Problem 43, chapter 6 in sedra and smith microelectronics.


simulate this circuit – Schematic created using CircuitLab

We are asked to find the current flowing in R1 and R2 knowing that VBE = 680 mV and Ic = 1 mA, β = 100.

if I compute Ie using (β+1)*Ic / β, I get 1.01 mA

if I first compute I(R1) using ohm's law (0.1 mA) and then use kirchoff current law: Ie+I(R1) = 1.1 mA, I get Ie = 1.1mA - 0.1 mA = 1mA

Not the same answer. Why?

Thank you very much.

  • \$\begingroup\$ Should the lower end of the current source be connected to ground? As shown, the circuit is nonsensical. \$\endgroup\$ – The Photon Aug 6 '13 at 18:00
  • \$\begingroup\$ \$I_C \neq I_E\$ in your Kirchhoff equation. \$\endgroup\$ – jippie Aug 6 '13 at 18:06
  • \$\begingroup\$ I'm not sure I understand. Kirchoff at node E gives: I(R1) + Ie = Is, so Ie = Is - I(R1) = 1.1 mA - 0.1 mA = 1 mA. The photon: that's how the circuit is given in the book. I think it's part of a circuit. \$\endgroup\$ – Douglas Edward Aug 6 '13 at 18:10

You did not read the problem's description carefully. It is a * problem (especially hard one), and there is a reason for this.

The problem states: "... current source \$I\$ is 1.1 mA, and at 25\$^{\circ}\$ C \$v_{BE}=680\$ mV at \$i_C=1\$ mA. At 25\$^{\circ}\$ C with \$beta =\$ 100, what currents flow in \$R_1\$ and \$R_2\$?"

You're asked to calculate currents through resistors, but you're not given constraints on \$v_{BE}\$ or \$i_C\$. You just told that, at room temperature, if \$v_{BE}=680\$ mV then \$i_C=1\$ mA.

Let us know if you need further help.

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  • \$\begingroup\$ Thanks. Can we say that the collector current is the same as the current through R2? I am not sure because we don't know if something else is connected to ground. \$\endgroup\$ – Douglas Edward Aug 6 '13 at 19:27
  • \$\begingroup\$ What else could be connected to ground? The voltage at the other end of the current source is irrelevant in this setup. I don't see why would \$I_{R_2} = I_C\$ \$\endgroup\$ – Vasiliy Aug 6 '13 at 19:45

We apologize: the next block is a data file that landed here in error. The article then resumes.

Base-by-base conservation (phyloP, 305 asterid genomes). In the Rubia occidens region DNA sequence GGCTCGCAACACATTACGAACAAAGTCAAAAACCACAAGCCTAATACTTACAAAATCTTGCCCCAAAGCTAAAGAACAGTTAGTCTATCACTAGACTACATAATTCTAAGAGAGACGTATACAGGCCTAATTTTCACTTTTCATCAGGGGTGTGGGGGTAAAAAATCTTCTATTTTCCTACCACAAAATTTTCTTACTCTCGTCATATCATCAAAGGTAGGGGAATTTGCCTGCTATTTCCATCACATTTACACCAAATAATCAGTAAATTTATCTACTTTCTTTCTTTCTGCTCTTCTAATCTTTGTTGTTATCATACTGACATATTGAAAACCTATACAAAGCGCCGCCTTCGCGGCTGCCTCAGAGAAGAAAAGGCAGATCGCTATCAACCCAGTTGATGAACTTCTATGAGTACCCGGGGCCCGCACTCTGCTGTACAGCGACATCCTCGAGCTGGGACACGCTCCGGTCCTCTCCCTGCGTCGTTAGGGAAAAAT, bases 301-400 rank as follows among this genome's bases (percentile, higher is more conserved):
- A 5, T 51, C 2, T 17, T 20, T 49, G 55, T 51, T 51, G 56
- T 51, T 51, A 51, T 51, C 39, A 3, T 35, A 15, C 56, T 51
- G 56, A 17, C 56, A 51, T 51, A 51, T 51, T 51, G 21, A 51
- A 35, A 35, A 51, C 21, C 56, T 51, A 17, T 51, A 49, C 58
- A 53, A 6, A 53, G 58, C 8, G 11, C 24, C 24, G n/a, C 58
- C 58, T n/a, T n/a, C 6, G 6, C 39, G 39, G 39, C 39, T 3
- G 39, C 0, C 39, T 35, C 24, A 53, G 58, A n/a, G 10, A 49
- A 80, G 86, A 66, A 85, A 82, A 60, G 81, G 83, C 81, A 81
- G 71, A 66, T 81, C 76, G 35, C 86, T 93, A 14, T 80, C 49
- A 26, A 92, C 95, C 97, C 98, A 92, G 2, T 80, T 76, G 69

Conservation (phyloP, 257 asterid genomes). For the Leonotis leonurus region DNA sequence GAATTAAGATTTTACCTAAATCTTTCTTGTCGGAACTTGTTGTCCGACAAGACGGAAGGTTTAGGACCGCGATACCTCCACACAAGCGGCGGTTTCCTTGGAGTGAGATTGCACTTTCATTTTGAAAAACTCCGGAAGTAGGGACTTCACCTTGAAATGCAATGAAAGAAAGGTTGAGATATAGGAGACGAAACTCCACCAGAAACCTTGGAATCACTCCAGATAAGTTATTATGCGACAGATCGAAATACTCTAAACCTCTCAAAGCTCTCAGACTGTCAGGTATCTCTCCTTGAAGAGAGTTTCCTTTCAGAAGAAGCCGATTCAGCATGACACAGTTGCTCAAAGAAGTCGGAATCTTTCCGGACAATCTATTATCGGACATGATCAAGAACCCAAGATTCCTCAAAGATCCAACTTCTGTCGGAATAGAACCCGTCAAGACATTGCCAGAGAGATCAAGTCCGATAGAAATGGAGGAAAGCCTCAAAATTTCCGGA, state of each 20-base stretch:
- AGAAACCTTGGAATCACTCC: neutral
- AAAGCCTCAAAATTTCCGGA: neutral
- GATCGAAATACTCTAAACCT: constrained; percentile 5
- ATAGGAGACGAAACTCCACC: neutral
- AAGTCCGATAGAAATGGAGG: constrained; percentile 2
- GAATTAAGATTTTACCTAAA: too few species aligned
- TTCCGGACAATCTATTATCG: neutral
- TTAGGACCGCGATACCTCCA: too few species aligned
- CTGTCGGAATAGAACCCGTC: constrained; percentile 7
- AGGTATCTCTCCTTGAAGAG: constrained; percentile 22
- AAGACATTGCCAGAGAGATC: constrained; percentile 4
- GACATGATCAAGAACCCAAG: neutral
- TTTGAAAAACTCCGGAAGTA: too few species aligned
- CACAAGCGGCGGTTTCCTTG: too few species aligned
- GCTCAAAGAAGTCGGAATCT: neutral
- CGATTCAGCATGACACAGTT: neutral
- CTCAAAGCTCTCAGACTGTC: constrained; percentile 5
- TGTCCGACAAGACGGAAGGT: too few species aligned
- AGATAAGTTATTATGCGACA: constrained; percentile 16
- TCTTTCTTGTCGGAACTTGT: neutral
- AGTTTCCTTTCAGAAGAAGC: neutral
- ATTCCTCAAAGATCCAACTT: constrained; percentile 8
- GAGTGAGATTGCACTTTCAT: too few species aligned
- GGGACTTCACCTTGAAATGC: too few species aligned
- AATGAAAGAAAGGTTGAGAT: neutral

• \$\begingroup\$ I was thinking that we can apply Kirchoff Current law at node C. But if something else is connected to this node then it doesn't hold. \$\endgroup\$ – Douglas Edward Aug 6 '13 at 19:52
  • \$\begingroup\$ @DouglasEdward, I'm not sure what you mean by "if something else is connected to this node". You have the schematic and there is nothing more to the circuit. \$\endgroup\$ – Vasiliy Aug 6 '13 at 19:57
  • \$\begingroup\$ I mean, since this circuit is probably extracted out of another bigger circuit, then there is probably something else connected to it in reality. But why IR2 is not = IC even if nothing else is connected? I'm confused. \$\endgroup\$ – Douglas Edward Aug 6 '13 at 20:04

The givens in your problem statement are contradictory.

If Vbe is 0.68 V, then, as you say, the current through R1 is 0.1 mA. Given the current source at 1.1 mA, then the emitter current must be 1.0 mA.

But you were also told that Ic is 1 mA. There's a variant of KCL that says that if we draw a closed curve across our circuit, then the sum of all the currents into the enclosed region must be 0. So if we draw a circle that encloses the BJT and no other elements of the circuit, the total current into that circle must be 0. This means

Ic + Ib + Ie = 0

if all of the currents are taken with a positive sign indicating current going in to the device.

Since Ic is 1 mA, and Ie is -1 mA, then we must have Ib = 0 mA.

Which violates the characteristic equations for the device (Ic = β Ib).

At least one of the "givens" in the problem statement must be rejected. Either Ic isn't really 1 mA, or R1 isn't really exactly 6.8 kOhm, or IS isn't really exactly 1.1 mA or ...

I suggest discarding the assumption that Ic is 1.0 mA and solve the problem from there.

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the trans. is in saturation(since cathode of base collector diode is grounded) hence the drop across Tx is around .2v, 1.1mA is the emitter current viz Ie = Ic + Ib. therefore Ib comes out to be .1mA and the drop across R1 is .68V which is required to make BE diode forward. now we know the drop across R1 is .68V, we apply KVL from base to grnd through R2 completing the loop and find the current through R2 viz .68/68K = .01mA. one wrong info is beta which should be 10 not 100.

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  • \$\begingroup\$ To improve readability of your answer, it is good practice to start your sentences with a Capital. \$\endgroup\$ – jippie Dec 8 '13 at 12:27

1ma is not correctly equal to 1.0ma.

1.1ma is not the same as 1.10ma.

1.00009ma is not the same as 1.00ma

I think you are being confused by significant figures.

Beware of assuming two things are equal.

Given a 10k 10% resistor that measures 10.1k would you refer to it as a 10k resistor or a 10.1k?

Are we splitting hairs or obeying the concept of significant figures when calculating numerical values? Your call.

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